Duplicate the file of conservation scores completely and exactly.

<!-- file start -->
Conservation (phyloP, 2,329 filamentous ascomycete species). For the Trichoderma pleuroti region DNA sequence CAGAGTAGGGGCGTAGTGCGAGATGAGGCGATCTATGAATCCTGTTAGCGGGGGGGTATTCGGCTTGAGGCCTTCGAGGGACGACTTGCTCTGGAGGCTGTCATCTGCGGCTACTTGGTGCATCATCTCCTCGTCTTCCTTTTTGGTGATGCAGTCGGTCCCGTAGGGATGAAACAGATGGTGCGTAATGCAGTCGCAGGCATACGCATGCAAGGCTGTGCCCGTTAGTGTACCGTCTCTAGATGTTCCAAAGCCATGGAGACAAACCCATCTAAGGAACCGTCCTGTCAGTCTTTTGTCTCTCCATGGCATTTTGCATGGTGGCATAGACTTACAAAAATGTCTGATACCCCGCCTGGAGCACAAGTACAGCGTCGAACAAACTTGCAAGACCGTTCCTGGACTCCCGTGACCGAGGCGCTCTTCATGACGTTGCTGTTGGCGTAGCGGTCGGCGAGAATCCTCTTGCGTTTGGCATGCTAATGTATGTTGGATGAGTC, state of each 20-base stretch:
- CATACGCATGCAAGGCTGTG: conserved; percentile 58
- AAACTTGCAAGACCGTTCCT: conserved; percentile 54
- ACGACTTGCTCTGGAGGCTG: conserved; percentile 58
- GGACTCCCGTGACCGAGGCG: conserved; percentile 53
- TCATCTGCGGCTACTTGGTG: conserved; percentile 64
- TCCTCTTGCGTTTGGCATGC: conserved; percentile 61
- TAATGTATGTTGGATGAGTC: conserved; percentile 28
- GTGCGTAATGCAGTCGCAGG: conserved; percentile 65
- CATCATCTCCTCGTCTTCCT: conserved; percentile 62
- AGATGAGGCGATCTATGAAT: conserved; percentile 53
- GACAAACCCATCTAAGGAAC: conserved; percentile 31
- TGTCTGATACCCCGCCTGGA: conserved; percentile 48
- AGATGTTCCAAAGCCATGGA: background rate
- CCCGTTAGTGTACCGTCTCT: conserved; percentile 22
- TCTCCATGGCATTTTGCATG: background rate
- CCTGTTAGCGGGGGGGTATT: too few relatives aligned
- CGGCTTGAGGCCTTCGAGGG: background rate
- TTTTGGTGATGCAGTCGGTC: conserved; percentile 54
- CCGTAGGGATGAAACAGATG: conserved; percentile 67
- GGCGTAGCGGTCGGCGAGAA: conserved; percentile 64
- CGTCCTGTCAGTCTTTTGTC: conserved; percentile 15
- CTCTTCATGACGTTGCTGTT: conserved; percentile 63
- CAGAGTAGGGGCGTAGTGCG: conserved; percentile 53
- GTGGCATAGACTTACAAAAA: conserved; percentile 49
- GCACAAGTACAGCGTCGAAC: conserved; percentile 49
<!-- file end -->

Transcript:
Conservation (phyloP, 2,329 filamentous ascomycete species). For the Trichoderma pleuroti region DNA sequence CAGAGTAGGGGCGTAGTGCGAGATGAGGCGATCTATGAATCCTGTTAGCGGGGGGGTATTCGGCTTGAGGCCTTCGAGGGACGACTTGCTCTGGAGGCTGTCATCTGCGGCTACTTGGTGCATCATCTCCTCGTCTTCCTTTTTGGTGATGCAGTCGGTCCCGTAGGGATGAAACAGATGGTGCGTAATGCAGTCGCAGGCATACGCATGCAAGGCTGTGCCCGTTAGTGTACCGTCTCTAGATGTTCCAAAGCCATGGAGACAAACCCATCTAAGGAACCGTCCTGTCAGTCTTTTGTCTCTCCATGGCATTTTGCATGGTGGCATAGACTTACAAAAATGTCTGATACCCCGCCTGGAGCACAAGTACAGCGTCGAACAAACTTGCAAGACCGTTCCTGGACTCCCGTGACCGAGGCGCTCTTCATGACGTTGCTGTTGGCGTAGCGGTCGGCGAGAATCCTCTTGCGTTTGGCATGCTAATGTATGTTGGATGAGTC, state of each 20-base stretch:
- CATACGCATGCAAGGCTGTG: conserved; percentile 58
- AAACTTGCAAGACCGTTCCT: conserved; percentile 54
- ACGACTTGCTCTGGAGGCTG: conserved; percentile 58
- GGACTCCCGTGACCGAGGCG: conserved; percentile 53
- TCATCTGCGGCTACTTGGTG: conserved; percentile 64
- TCCTCTTGCGTTTGGCATGC: conserved; percentile 61
- TAATGTATGTTGGATGAGTC: conserved; percentile 28
- GTGCGTAATGCAGTCGCAGG: conserved; percentile 65
- CATCATCTCCTCGTCTTCCT: conserved; percentile 62
- AGATGAGGCGATCTATGAAT: conserved; percentile 53
- GACAAACCCATCTAAGGAAC: conserved; percentile 31
- TGTCTGATACCCCGCCTGGA: conserved; percentile 48
- AGATGTTCCAAAGCCATGGA: background rate
- CCCGTTAGTGTACCGTCTCT: conserved; percentile 22
- TCTCCATGGCATTTTGCATG: background rate
- CCTGTTAGCGGGGGGGTATT: too few relatives aligned
- CGGCTTGAGGCCTTCGAGGG: background rate
- TTTTGGTGATGCAGTCGGTC: conserved; percentile 54
- CCGTAGGGATGAAACAGATG: conserved; percentile 67
- GGCGTAGCGGTCGGCGAGAA: conserved; percentile 64
- CGTCCTGTCAGTCTTTTGTC: conserved; percentile 15
- CTCTTCATGACGTTGCTGTT: conserved; percentile 63
- CAGAGTAGGGGCGTAGTGCG: conserved; percentile 53
- GTGGCATAGACTTACAAAAA: conserved; percentile 49
- GCACAAGTACAGCGTCGAAC: conserved; percentile 49